Things We Learned » History beckons

History beckons

It is remarkable to think that, when Aidan O’Brien sent out Australia to win the Derby last year, he became the first trainer in the history of the most historic race of them all to send out the winner three times in a row.

It’s a long history too, stretching back to that alleged coin-flip between the 12th Earl of Derby and Lord Bunbury. You wonder if that coin was a half-brother to the one that Jonjo O’Neill flipped to determine whether AP McCoy would ride Don’t Push It or Can’t Buy Time in the 2010 Grand National. You also wonder, if the coin-flip had gone the other way, would a fleeting sponsor have managed to change the name of the Derby to the Fleeting Sponsor Cup for a year or two. Anyway, we digress.

Fred Darling came close. He sent out Bois Roussel to win the Derby in 1938, and he sent out Pont l’Eveque to win it in 1940 and Owen Tudor to win it in 1941. But it wasn’t three in a row, and that was the closest that any trainer had come in the 232 years that preceded the Camelot-Ruler Of The World-Australia rat-tat-tat. It puts the magnitude of O’Brien’s achievement into context.

This year, the general feeling has been that the champion trainer has been in a race against time to get his Derby team together. Talk of stepping Gleneagles up in trip and of supplementing Found was spawned from the general sense that Team Ballydoyle were not where Team Ballydoyle wanted to be.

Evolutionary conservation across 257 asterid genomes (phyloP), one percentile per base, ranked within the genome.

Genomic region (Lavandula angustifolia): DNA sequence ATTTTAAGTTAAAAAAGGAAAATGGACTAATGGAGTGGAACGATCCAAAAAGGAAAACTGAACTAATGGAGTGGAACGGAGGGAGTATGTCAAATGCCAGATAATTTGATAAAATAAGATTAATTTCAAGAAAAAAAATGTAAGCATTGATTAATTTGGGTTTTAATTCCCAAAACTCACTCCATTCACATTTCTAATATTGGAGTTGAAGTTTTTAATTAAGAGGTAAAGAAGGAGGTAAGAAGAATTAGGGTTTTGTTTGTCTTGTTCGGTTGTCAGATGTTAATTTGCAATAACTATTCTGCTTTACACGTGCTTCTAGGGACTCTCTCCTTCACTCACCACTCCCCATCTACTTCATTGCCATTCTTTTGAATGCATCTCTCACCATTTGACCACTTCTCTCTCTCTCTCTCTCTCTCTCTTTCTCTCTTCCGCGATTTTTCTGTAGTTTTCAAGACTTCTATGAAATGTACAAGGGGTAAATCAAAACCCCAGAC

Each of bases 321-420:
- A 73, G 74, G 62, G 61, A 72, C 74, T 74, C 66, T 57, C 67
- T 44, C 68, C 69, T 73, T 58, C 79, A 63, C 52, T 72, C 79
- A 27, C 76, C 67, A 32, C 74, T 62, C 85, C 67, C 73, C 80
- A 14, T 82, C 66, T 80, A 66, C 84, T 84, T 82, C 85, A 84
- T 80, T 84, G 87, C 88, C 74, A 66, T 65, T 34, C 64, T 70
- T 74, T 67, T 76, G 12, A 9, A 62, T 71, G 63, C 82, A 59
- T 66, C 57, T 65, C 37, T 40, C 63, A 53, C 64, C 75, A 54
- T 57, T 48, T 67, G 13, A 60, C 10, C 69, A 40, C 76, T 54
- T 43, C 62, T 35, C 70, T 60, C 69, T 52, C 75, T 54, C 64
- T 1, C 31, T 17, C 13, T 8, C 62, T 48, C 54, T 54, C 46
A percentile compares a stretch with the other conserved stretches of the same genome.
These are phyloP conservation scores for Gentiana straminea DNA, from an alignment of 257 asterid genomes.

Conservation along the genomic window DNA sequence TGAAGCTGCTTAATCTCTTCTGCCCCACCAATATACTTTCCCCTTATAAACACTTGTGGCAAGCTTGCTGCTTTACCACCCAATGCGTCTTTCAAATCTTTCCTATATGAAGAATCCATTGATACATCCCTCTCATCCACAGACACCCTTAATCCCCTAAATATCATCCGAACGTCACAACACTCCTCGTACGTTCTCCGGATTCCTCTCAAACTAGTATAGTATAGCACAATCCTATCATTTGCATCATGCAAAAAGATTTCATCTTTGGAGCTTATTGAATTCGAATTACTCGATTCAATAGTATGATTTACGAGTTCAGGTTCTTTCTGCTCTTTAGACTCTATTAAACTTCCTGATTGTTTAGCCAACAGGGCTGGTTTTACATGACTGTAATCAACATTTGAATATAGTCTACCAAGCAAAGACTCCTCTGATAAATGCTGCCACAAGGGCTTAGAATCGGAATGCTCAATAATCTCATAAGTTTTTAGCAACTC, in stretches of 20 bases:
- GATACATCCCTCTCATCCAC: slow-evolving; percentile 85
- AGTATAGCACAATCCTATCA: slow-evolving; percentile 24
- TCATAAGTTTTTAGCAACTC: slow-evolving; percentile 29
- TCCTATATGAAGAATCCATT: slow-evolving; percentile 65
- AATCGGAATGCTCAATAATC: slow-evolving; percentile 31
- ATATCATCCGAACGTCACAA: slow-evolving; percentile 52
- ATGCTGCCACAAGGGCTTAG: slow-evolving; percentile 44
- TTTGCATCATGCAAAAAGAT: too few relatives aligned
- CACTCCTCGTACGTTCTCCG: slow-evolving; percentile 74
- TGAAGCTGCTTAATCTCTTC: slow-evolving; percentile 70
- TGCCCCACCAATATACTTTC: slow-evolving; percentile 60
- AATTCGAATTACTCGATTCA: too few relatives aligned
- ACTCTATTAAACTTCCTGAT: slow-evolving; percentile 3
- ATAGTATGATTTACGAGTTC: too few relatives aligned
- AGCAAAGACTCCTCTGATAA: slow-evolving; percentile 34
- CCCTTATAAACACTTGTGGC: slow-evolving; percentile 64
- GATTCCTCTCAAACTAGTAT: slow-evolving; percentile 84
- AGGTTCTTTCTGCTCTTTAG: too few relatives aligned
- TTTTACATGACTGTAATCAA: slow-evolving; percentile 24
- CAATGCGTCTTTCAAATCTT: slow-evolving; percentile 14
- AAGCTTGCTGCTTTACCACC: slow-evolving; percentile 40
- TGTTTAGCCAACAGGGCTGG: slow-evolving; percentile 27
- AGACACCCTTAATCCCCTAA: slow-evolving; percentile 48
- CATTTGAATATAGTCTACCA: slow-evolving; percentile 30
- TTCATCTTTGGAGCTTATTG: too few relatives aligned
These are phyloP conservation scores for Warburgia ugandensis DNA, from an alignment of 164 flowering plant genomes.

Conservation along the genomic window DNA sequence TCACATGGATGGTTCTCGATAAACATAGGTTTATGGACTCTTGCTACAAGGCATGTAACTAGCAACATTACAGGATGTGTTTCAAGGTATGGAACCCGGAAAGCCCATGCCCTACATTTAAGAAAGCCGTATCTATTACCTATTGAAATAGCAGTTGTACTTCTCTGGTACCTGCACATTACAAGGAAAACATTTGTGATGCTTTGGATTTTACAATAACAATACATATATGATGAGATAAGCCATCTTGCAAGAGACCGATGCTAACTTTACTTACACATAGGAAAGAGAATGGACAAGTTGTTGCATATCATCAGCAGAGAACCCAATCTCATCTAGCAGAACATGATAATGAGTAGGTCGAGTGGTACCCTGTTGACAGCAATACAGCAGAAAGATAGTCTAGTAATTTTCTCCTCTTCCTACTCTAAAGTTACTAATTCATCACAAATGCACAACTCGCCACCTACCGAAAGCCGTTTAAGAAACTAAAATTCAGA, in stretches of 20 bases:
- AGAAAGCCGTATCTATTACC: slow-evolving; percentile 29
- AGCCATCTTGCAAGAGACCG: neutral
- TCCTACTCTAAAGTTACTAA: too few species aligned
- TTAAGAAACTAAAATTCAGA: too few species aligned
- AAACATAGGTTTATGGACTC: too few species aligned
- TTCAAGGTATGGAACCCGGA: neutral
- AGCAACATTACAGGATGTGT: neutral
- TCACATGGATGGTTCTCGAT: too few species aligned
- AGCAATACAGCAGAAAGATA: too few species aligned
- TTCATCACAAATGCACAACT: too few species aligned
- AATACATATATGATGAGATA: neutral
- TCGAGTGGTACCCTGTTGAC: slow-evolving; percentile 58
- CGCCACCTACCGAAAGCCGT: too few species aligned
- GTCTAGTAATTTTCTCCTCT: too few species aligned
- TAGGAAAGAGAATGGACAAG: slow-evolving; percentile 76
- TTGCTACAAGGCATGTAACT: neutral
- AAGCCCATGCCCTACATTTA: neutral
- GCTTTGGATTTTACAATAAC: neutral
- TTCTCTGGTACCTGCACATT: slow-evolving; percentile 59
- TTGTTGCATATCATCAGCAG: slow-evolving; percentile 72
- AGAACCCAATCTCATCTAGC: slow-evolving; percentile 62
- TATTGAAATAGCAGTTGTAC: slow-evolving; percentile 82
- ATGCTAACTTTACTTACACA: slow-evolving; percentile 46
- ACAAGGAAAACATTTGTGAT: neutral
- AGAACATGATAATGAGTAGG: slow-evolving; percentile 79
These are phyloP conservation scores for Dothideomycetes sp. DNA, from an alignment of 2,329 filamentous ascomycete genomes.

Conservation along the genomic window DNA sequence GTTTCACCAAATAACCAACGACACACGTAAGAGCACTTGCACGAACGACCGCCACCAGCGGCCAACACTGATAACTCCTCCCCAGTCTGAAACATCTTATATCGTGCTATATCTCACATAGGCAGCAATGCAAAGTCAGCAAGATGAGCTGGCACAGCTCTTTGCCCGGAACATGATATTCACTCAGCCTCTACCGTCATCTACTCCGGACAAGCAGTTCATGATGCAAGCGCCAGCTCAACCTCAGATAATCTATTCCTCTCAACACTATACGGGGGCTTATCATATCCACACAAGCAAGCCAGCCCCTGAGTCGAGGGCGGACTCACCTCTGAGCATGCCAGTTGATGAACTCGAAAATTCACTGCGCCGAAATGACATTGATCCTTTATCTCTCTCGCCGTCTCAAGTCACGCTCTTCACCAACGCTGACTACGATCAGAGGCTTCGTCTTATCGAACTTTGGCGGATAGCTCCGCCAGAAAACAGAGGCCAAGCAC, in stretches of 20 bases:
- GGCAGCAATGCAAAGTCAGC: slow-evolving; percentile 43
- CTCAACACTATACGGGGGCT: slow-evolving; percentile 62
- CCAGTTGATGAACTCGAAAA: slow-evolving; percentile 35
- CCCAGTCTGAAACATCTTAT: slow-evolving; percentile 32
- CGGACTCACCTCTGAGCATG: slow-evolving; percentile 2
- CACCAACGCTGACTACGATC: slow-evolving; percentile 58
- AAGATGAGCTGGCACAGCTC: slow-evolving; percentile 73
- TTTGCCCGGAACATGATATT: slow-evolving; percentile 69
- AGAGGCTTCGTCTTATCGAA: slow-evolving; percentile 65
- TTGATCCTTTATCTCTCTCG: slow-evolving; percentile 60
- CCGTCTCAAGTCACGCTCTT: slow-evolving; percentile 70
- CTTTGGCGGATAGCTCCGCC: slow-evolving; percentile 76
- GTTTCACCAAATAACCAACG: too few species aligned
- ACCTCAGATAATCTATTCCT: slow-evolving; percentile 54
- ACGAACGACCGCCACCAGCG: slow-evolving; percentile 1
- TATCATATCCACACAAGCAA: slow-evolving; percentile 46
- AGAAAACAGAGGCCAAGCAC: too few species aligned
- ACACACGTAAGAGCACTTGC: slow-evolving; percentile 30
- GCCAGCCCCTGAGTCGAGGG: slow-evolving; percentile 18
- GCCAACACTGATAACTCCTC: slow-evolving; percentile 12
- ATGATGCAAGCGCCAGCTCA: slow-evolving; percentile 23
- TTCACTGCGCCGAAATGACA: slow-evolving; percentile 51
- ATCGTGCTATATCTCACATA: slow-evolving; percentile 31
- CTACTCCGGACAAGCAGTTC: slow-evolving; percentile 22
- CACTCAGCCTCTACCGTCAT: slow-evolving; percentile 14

That said, Giovanni Canaletto had been talked of as the main hope early in the spring. He had that hold-up that ruled him out of the Chester Vase, but he got back on the racecourse in the Gallinule two weeks ago, and he didn’t perform badly at all. The fact that neither Gleneagles nor Found has joined the team, and the fact that Ryan Moore rides Ruler Of The World’s brother, in preference to the Chester Vase winner and the Lingfield Derby Trial winner, tells you that the Galileo colt might be close now.

Dash draw

Lots has been made about the draw in this afternoon’s Investec (aren’t they all?) Corporate Banking Dash. It is true, when you are hurtling down the fastest five-furlong strip in the world of racing, it will be an advantage if you can race close to the stands rail, where the camber is at its least severe. Why do you think there is a perennial convergence towards the near side?

However, the advantage conferred by a high draw may not be as significant as conventional wisdom dictates. Conventional wisdom in this instance is probably influenced by recency bias, as conventional wisdom tends to be, with the first five home in last year’s renewal of the Dash emerging, respectively, from stalls 14, 17, 12, 13 and 15. In a 19-runner field, that is well beyond happenstance.